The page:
If Congress fails to reach a budget deal by the end of the week and $85 billion in "sequestration" spending cuts take effect, the pain will likely be sharpest at the local level, according to Cinnaminson School District Superintendent Salvatore Illuzzi.
A report issued by the White House earlier this week detailed the impact cuts would have on individual states, including nearly $30 million for education in New Jersey, as well as drastic cuts to health care programs and environmental protection.
A big chunk of the money potentially on the chopping block is funding for the special education, particularly the IDEA (Individuals with Disabilities Education Act) program, which mandates that school districts provide education for disabled children.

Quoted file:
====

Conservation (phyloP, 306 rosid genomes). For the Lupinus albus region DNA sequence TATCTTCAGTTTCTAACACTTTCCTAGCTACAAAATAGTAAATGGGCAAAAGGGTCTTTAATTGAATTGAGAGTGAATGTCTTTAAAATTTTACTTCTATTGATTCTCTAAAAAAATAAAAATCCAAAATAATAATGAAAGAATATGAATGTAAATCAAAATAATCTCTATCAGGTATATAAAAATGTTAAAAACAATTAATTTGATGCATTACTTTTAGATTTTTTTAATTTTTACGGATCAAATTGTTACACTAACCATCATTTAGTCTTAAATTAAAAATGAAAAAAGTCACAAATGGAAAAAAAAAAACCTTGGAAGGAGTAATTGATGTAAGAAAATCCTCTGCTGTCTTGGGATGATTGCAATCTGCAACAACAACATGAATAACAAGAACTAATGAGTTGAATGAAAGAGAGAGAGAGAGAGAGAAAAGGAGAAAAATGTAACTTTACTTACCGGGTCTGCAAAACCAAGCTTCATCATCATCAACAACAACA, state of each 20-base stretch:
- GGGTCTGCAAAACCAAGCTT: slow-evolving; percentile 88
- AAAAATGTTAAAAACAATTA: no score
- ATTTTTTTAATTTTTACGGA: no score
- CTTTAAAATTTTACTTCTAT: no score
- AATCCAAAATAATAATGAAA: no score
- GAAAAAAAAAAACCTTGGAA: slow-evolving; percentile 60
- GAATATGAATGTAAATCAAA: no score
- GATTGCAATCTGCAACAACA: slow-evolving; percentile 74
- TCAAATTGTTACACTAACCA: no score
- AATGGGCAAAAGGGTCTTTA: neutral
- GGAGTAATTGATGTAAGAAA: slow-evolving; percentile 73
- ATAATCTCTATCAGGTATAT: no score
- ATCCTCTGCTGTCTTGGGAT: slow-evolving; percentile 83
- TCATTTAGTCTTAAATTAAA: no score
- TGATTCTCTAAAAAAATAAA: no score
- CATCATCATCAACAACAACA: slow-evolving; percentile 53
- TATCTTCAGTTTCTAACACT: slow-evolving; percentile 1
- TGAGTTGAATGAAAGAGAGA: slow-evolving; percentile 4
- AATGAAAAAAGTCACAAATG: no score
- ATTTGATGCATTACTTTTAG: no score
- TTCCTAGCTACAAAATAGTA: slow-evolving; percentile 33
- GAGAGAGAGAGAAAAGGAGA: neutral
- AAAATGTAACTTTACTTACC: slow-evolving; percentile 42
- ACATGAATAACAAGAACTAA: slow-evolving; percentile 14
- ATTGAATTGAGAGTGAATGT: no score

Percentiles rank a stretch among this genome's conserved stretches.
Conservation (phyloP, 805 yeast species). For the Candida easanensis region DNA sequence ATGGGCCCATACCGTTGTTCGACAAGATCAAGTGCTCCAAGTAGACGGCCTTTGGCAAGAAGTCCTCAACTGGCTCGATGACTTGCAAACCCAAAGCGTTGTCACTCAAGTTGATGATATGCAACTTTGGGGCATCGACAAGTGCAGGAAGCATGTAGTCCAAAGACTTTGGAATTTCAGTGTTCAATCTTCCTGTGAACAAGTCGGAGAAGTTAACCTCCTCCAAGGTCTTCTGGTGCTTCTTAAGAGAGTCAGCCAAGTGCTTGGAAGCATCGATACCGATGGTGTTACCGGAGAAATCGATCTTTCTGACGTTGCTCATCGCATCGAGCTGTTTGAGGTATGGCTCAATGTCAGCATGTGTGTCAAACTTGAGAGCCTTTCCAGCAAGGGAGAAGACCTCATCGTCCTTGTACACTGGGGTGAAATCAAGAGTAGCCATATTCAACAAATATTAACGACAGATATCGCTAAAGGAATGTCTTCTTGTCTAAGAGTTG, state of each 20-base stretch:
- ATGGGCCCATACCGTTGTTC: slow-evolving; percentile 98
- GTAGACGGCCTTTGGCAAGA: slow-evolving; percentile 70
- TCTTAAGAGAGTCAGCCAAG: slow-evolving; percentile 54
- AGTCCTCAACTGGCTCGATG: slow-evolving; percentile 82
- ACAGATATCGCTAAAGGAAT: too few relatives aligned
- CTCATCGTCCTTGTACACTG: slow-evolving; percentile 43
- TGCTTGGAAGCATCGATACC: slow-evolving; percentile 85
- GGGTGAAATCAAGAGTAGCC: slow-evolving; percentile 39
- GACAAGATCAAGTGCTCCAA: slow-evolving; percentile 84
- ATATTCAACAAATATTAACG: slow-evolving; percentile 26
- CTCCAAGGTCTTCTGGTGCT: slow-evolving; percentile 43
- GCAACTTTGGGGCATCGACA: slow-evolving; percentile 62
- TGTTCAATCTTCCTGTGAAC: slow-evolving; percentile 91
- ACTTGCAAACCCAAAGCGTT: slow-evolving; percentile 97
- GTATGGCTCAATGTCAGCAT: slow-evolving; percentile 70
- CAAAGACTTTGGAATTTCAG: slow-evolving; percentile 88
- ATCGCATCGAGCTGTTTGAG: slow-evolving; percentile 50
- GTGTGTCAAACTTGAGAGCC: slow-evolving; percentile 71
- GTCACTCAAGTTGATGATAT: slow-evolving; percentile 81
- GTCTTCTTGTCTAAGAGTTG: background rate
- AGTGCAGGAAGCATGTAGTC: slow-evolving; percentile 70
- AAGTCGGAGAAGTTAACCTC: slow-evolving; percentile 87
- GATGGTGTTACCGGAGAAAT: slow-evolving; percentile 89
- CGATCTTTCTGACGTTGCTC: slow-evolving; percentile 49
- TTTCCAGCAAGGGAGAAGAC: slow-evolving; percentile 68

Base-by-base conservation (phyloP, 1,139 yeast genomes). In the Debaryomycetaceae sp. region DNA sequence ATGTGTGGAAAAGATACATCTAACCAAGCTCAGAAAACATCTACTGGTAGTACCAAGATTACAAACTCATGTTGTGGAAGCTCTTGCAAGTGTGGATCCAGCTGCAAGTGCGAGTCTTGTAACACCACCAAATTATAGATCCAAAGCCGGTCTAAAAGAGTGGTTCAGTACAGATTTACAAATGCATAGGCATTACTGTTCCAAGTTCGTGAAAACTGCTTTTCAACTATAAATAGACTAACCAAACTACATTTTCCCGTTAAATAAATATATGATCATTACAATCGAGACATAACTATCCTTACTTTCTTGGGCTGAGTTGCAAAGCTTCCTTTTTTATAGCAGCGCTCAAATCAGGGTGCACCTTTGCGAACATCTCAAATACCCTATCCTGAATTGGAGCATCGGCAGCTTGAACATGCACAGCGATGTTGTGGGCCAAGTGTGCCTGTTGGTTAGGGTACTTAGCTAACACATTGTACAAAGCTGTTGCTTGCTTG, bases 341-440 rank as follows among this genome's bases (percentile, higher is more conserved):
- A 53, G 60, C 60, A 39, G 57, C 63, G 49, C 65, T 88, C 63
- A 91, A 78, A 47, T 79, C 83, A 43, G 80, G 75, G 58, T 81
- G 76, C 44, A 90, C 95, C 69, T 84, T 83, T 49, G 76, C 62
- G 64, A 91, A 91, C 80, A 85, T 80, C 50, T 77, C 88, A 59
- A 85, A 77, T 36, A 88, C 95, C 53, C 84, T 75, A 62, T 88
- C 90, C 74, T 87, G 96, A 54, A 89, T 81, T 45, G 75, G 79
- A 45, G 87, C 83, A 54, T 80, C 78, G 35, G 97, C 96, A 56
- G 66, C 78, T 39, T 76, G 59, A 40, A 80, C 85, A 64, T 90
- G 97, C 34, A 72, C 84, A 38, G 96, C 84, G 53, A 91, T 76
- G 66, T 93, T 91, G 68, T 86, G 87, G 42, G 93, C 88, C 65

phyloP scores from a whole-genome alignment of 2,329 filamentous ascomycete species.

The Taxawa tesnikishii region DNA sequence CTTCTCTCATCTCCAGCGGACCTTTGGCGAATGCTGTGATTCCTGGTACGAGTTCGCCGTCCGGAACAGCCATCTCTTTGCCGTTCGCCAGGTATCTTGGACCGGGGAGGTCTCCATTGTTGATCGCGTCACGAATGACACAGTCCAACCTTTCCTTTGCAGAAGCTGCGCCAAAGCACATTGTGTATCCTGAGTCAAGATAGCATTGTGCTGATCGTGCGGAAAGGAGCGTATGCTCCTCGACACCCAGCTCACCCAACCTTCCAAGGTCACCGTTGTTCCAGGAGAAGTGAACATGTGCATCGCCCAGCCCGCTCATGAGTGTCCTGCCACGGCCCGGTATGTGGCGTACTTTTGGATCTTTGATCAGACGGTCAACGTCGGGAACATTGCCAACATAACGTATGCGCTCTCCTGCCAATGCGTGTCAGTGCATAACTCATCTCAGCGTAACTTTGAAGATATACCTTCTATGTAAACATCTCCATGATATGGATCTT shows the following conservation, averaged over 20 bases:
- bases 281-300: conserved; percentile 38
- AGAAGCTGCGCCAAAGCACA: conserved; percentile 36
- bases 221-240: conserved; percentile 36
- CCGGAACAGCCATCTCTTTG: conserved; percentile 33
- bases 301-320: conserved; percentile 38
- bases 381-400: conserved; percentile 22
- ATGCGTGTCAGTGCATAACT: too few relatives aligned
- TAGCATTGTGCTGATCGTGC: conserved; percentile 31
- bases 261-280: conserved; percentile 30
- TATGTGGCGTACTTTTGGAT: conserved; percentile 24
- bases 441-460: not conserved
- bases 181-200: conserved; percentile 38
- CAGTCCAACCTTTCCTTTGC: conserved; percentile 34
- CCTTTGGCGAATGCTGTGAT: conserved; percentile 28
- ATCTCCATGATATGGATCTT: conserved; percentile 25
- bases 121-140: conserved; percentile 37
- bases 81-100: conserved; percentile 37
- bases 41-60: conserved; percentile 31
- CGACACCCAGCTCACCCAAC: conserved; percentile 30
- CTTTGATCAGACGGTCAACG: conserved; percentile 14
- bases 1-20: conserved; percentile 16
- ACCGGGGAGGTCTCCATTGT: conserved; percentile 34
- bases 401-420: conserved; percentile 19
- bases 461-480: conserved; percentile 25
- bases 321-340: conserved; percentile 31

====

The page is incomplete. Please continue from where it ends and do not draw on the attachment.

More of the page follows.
Illuzzi said Cinnaminson receives $545,000 a year for IDEA. It's unclear exactly how much could be cut if sequestration takes effect, but even a small cut could hurt.
"We're the ones that are going to get hit the hardest over these cuts over which we have no control," said Illuzzi. "Simply because they've taken away the money doesn't mean they've taken away the mandate. If I understand correctly, if the federal government cuts IDEA, then somehow or other that money needs to be made up."
And often the only place to turn for revenue is the taxpayer, he said.
Without action from Congress, the sequester would go into effect automatically on March 1.
Illuzzi said the district is also waiting to see how much state aid it's going to receive this year, which will also obviously impact the budget. .